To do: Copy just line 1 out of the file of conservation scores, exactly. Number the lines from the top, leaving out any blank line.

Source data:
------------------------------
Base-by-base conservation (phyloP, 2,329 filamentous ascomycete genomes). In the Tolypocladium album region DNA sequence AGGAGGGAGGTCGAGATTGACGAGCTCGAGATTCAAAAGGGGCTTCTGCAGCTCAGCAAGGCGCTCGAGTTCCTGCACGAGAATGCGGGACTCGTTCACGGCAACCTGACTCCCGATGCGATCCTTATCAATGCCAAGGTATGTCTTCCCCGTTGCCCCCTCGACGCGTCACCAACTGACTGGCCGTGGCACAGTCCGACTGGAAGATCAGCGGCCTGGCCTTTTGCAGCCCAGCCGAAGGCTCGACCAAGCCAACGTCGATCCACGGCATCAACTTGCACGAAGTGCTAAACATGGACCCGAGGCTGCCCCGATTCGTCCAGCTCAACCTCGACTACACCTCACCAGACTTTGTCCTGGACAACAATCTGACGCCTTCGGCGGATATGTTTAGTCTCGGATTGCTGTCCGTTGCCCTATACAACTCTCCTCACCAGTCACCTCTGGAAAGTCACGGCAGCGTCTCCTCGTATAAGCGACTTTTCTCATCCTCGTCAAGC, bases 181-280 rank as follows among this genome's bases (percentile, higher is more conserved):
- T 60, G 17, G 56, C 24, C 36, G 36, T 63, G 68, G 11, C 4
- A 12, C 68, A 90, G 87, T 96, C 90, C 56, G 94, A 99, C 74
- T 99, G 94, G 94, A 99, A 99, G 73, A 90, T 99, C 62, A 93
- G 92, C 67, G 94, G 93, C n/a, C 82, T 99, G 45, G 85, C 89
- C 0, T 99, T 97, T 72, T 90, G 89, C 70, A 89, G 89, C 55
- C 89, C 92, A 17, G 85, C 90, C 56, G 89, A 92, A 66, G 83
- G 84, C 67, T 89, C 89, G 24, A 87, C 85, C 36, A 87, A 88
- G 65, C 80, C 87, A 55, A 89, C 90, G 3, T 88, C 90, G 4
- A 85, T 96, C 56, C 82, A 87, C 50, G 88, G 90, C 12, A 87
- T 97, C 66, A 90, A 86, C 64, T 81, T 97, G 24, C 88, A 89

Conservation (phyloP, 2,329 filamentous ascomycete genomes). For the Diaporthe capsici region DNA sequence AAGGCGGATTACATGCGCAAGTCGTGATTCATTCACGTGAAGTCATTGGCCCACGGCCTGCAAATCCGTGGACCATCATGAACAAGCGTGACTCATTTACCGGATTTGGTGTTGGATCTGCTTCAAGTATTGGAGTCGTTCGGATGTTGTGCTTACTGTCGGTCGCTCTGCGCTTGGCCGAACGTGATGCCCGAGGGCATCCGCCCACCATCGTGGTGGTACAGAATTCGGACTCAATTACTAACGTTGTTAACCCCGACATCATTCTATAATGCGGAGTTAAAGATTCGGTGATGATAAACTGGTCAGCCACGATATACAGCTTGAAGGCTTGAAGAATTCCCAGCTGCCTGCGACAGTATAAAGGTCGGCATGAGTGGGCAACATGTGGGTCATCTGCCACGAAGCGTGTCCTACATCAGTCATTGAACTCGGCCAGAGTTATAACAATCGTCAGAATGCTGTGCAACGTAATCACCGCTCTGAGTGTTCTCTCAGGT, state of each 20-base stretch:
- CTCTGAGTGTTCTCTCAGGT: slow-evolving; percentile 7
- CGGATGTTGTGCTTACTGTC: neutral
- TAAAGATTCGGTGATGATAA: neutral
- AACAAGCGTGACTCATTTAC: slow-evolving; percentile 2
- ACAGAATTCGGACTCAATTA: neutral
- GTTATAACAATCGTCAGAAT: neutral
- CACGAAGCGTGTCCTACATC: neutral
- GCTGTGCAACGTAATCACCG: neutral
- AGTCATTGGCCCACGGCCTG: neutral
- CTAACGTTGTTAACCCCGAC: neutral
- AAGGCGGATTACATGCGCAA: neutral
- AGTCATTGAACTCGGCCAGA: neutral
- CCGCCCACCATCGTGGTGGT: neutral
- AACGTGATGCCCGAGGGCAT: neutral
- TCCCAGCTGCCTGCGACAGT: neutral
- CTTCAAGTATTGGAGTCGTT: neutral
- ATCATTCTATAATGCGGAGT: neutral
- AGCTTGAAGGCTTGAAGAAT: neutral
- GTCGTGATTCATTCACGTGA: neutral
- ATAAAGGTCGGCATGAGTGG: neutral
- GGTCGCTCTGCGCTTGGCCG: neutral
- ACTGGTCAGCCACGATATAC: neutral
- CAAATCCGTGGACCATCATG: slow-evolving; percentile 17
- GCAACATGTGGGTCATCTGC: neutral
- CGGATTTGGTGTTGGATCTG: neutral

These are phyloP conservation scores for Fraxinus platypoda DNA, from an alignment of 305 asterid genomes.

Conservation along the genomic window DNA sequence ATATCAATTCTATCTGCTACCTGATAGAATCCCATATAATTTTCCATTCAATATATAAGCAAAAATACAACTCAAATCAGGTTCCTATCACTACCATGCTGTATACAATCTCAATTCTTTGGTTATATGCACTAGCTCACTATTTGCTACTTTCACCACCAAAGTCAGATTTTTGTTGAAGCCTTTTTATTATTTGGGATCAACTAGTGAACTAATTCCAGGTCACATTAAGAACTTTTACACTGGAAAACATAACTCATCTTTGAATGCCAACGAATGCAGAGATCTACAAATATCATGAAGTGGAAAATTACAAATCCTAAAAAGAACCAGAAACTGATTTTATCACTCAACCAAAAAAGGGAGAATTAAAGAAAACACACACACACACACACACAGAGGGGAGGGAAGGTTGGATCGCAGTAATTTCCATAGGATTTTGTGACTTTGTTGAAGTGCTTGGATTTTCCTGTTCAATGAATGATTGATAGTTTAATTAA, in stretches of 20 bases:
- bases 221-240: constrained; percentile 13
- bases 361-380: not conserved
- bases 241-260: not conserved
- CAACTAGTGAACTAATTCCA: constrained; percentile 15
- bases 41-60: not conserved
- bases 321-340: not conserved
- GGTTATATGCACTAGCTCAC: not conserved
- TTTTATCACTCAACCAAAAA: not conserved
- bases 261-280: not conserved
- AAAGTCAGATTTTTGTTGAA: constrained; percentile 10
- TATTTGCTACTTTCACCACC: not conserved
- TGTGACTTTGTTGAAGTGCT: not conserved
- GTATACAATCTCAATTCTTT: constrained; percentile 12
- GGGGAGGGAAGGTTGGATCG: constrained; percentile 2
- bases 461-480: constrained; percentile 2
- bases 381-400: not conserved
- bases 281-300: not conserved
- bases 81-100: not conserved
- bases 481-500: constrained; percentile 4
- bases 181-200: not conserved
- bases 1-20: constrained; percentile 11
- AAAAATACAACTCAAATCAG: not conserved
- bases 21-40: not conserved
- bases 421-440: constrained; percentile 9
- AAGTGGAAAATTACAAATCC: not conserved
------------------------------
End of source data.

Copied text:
Base-by-base conservation (phyloP, 2,329 filamentous ascomycete genomes). In the Tolypocladium album region DNA sequence AGGAGGGAGGTCGAGATTGACGAGCTCGAGATTCAAAAGGGGCTTCTGCAGCTCAGCAAGGCGCTCGAGTTCCTGCACGAGAATGCGGGACTCGTTCACGGCAACCTGACTCCCGATGCGATCCTTATCAATGCCAAGGTATGTCTTCCCCGTTGCCCCCTCGACGCGTCACCAACTGACTGGCCGTGGCACAGTCCGACTGGAAGATCAGCGGCCTGGCCTTTTGCAGCCCAGCCGAAGGCTCGACCAAGCCAACGTCGATCCACGGCATCAACTTGCACGAAGTGCTAAACATGGACCCGAGGCTGCCCCGATTCGTCCAGCTCAACCTCGACTACACCTCACCAGACTTTGTCCTGGACAACAATCTGACGCCTTCGGCGGATATGTTTAGTCTCGGATTGCTGTCCGTTGCCCTATACAACTCTCCTCACCAGTCACCTCTGGAAAGTCACGGCAGCGTCTCCTCGTATAAGCGACTTTTCTCATCCTCGTCAAGC, bases 181-280 rank as follows among this genome's bases (percentile, higher is more conserved):